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about 1 year ago by Megan Fenner - Jamieson

Britain is Working More Hours, But Are We Adding More Value?

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Economic update May 2018: High employment and rising wages, but the productivity gap is still a problem.


Great news! Unemployment has fallen to its lowest figure since records began in the 1970s.

There are now 32.3 million people working in the UK. That’s almost 77% of those of working age, and there’s more good news in the figures this week showing that for the first time in a long time, wages have increased more than inflation.

Since the 2008 financial crash, there’s been a ten-year wage squeeze, with prices rising faster than pay. “Britain needs a pay
rise” say campaigners, and these new figures might suggest it’s coming soon.

But bosses, represented by Matthew Percival of the Confederation of British Industry’s, raised concerns about the productivity gap.

“It’s good to see rising wages alongside strong jobs growth. The challenge now is to embed wage increases through sustained productivity growth, helping to improve living standards right across the UK.”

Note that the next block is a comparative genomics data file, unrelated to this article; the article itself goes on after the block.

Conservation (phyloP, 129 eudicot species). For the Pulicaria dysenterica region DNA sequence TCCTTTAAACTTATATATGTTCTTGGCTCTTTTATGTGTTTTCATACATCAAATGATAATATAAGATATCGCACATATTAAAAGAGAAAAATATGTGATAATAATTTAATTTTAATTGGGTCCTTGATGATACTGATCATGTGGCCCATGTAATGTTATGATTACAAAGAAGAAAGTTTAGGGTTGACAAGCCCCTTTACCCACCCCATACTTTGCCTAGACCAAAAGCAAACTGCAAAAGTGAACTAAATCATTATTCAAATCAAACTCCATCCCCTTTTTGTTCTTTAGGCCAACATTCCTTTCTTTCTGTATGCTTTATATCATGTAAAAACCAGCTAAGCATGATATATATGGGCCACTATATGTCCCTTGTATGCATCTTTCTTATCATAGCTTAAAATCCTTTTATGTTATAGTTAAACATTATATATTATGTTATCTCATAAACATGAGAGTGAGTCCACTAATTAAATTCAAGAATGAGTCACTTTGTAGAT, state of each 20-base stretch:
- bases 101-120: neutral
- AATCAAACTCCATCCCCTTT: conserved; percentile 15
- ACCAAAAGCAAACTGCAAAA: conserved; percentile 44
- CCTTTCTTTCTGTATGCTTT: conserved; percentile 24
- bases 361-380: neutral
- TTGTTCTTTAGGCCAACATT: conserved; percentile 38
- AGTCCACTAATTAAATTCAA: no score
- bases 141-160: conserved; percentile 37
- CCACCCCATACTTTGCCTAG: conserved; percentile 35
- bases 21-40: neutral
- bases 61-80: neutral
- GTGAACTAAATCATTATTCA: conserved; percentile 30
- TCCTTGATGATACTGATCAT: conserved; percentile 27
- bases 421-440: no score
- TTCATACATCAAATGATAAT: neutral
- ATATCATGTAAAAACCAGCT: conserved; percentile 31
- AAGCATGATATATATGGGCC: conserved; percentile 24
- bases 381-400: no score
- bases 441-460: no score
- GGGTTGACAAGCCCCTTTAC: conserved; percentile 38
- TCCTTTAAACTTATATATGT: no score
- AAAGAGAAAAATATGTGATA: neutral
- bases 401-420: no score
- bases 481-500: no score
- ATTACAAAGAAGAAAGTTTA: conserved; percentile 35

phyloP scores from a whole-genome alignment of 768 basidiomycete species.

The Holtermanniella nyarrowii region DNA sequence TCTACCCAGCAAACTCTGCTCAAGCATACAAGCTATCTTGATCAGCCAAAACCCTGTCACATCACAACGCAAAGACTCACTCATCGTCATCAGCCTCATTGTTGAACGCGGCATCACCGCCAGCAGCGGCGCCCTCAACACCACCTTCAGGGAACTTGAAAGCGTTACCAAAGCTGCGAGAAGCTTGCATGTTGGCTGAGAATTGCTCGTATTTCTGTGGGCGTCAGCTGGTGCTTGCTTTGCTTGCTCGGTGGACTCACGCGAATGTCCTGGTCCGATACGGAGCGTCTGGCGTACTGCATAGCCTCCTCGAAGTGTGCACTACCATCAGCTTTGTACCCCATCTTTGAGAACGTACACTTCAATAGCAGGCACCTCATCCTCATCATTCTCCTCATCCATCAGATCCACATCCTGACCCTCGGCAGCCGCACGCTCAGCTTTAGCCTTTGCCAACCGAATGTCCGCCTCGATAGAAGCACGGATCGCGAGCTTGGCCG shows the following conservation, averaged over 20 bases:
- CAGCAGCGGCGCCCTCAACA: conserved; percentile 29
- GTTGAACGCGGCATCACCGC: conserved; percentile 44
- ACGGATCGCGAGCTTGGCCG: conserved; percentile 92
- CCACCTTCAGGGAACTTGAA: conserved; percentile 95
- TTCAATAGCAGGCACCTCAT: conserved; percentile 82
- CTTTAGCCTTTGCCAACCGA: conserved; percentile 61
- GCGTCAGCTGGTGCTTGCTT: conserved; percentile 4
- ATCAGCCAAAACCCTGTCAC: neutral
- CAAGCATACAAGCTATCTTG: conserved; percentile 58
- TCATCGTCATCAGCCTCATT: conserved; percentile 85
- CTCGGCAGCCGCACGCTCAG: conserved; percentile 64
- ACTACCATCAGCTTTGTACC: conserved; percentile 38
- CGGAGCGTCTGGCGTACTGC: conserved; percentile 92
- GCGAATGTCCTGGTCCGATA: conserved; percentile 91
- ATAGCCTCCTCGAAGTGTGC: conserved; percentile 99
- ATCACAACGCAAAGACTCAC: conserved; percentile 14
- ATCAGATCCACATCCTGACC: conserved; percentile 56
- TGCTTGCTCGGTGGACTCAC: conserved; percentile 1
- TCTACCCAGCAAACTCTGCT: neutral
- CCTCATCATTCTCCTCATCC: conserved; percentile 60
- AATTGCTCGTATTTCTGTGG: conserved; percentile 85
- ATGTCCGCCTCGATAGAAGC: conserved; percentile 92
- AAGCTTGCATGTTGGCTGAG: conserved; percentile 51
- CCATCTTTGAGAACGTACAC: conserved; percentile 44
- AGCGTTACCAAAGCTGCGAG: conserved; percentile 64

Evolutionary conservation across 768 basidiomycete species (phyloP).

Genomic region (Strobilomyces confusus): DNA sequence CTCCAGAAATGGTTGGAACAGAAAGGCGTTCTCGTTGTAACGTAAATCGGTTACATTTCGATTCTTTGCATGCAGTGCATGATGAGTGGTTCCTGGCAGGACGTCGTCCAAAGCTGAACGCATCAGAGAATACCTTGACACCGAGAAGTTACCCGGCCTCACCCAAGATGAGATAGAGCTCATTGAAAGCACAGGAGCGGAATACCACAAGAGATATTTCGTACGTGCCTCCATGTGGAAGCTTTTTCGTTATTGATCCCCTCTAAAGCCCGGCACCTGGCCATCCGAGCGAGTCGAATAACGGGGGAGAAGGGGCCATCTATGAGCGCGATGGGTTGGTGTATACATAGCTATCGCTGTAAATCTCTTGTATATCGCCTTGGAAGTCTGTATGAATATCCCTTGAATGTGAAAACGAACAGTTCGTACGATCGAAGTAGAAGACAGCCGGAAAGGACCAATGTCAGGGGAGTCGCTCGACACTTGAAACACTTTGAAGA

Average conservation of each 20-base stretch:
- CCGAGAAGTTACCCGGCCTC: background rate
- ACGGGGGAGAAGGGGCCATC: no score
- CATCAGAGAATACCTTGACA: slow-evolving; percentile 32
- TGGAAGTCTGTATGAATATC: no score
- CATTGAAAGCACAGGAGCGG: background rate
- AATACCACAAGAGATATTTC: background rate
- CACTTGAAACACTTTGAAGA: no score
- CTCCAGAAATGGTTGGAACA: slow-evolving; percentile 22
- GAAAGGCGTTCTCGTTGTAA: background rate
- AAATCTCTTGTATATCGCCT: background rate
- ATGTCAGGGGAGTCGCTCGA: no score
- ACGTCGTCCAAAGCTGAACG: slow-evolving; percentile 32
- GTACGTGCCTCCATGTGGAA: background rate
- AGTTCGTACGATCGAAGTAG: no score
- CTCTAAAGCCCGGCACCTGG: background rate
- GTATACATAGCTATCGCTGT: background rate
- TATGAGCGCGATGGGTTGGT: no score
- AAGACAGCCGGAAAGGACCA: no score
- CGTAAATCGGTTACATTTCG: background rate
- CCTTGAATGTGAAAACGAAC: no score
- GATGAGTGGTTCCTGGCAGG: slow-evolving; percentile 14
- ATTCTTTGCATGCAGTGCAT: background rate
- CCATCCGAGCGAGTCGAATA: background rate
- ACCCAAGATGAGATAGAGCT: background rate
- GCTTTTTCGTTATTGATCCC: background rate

The productivity gap is a problem that’s puzzled economists, business leaders and government for many years now. It seems that Britain is working more without earning more. This is a problem for employers who are spending more on pay, but not seeing more revenue as a result. 

The Office for National Statistics says “Historically, productivity has trended upwards over time: more goods and services have been produced per hour worked.”

But this hasn’t been the case in Britain for ten years now, and no one’s sure exactly why.

The CBI has called for a partnership to boost productivity“Working in partnership to deliver the industrial strategy, businesses and government can enhance productivity by improving routes to new skills and jobs.” 


The Financial Times warns that productivity remains a big issue for the economy.

“Declining productivity should be “a wake-up call” for the UK, business leaders warned after new data showed it dropped sharply during the first three months of 2018. Productivity growth has been the missing piece of the UK recovery since the 2008 financial crisis and is thought to be the best guarantor of long-term improvements in living standards.”

At CMD we work hard to bring the best candidates to our clients, and we invest in tools and training to improve our productivity and service quality.

We help businesses find the best people in a competitive 
marketplace, in-spite of economic and national trends.

Get in touch with our friendly team to find 
out more about how we #makeithappen.